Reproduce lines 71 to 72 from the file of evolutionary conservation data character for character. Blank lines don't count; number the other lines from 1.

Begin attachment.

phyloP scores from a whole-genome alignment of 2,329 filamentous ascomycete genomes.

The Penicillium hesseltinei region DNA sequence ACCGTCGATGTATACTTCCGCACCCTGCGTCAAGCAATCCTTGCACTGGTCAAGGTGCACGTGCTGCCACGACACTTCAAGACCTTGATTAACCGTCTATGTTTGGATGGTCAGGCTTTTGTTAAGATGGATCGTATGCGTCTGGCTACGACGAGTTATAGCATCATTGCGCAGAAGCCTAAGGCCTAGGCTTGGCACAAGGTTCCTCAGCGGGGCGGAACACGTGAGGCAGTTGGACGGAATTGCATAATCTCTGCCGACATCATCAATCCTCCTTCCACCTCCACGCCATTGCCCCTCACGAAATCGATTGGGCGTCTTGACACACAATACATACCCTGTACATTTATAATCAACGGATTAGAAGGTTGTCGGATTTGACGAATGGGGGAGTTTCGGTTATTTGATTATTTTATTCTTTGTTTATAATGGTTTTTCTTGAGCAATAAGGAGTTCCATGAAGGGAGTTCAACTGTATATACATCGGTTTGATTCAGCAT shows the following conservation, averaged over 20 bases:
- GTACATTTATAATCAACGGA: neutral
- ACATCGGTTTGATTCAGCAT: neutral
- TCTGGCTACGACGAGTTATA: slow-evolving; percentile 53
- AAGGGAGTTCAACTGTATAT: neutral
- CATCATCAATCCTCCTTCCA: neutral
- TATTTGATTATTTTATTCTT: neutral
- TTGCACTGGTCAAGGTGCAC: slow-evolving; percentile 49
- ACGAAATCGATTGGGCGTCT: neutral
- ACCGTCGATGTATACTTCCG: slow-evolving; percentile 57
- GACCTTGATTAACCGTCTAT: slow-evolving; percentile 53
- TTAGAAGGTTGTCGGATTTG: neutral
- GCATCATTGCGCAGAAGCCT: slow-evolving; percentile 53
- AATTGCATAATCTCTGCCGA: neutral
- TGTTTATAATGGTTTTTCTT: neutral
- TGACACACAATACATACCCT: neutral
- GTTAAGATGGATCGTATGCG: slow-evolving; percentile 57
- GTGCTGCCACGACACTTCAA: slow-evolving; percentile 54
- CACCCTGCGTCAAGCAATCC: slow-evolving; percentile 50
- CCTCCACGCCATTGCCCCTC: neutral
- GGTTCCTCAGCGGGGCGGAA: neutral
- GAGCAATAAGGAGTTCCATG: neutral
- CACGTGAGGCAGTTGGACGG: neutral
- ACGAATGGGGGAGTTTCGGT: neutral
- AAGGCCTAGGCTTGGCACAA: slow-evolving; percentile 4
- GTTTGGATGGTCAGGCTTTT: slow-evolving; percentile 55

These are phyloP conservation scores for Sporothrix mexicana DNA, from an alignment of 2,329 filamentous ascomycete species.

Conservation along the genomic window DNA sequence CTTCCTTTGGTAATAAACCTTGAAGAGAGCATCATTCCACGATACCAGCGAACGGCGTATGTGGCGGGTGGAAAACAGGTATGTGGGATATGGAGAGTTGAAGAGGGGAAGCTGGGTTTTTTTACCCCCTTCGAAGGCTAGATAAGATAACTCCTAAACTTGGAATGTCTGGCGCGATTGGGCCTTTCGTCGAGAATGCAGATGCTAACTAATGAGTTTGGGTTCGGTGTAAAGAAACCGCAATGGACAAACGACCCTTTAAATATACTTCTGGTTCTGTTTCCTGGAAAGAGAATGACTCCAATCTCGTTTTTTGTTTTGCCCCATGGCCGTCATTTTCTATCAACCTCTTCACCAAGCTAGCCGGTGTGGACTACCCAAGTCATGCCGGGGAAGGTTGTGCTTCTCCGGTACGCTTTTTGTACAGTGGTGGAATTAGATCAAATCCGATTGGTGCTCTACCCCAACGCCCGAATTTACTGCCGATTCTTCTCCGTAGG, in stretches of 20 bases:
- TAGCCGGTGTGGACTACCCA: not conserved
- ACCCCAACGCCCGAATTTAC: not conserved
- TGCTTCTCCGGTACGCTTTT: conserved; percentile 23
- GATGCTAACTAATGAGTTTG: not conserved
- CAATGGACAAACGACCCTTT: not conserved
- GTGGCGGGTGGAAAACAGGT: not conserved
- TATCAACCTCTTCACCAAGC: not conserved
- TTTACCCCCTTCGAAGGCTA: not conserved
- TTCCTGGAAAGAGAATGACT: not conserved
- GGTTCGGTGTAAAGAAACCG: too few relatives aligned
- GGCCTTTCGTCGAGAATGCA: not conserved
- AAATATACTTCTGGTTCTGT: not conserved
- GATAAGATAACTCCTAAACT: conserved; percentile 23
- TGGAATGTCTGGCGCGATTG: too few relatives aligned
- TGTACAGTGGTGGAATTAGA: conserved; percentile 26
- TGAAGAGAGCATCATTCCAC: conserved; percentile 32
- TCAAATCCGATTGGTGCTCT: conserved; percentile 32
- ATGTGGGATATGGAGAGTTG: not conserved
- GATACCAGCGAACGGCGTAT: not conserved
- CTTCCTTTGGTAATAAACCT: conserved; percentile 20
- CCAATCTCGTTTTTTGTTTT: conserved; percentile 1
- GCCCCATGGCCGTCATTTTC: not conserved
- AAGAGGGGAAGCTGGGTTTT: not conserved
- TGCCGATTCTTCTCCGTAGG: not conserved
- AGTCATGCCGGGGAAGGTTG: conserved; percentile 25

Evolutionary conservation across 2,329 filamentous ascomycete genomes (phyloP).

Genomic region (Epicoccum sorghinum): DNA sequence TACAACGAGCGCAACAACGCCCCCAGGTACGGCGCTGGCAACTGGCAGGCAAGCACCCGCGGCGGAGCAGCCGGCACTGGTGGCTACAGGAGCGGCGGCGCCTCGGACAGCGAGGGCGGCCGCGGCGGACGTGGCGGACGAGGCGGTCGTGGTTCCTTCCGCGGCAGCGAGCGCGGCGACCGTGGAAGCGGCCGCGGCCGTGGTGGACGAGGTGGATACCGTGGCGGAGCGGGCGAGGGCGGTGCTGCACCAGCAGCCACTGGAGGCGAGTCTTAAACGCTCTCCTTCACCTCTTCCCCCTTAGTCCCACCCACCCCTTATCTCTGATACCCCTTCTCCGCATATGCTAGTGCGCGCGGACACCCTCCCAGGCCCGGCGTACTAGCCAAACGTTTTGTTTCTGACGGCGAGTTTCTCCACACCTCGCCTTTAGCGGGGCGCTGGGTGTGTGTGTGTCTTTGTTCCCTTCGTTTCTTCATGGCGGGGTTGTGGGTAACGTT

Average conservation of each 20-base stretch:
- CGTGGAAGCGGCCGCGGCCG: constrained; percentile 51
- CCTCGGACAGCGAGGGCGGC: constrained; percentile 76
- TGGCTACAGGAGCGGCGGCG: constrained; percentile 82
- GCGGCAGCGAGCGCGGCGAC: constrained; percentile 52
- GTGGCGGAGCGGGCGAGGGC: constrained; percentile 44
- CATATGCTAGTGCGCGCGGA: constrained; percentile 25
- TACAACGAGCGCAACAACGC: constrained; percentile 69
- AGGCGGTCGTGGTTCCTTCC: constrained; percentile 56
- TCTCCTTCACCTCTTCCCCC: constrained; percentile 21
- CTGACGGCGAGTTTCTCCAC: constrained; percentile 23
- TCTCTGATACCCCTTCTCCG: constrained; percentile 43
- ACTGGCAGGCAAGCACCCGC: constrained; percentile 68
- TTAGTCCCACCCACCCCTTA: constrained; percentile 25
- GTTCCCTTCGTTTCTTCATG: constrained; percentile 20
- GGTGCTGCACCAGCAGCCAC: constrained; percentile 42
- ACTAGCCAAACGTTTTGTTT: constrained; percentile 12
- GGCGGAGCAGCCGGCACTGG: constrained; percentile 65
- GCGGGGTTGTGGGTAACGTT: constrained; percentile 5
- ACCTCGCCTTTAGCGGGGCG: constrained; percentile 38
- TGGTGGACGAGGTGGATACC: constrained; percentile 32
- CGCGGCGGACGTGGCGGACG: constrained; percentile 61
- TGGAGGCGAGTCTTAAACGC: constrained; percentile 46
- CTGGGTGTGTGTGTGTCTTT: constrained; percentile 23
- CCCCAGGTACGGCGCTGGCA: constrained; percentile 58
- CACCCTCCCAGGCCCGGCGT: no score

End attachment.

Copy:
- GTTCCCTTCGTTTCTTCATG: constrained; percentile 20
- GGTGCTGCACCAGCAGCCAC: constrained; percentile 42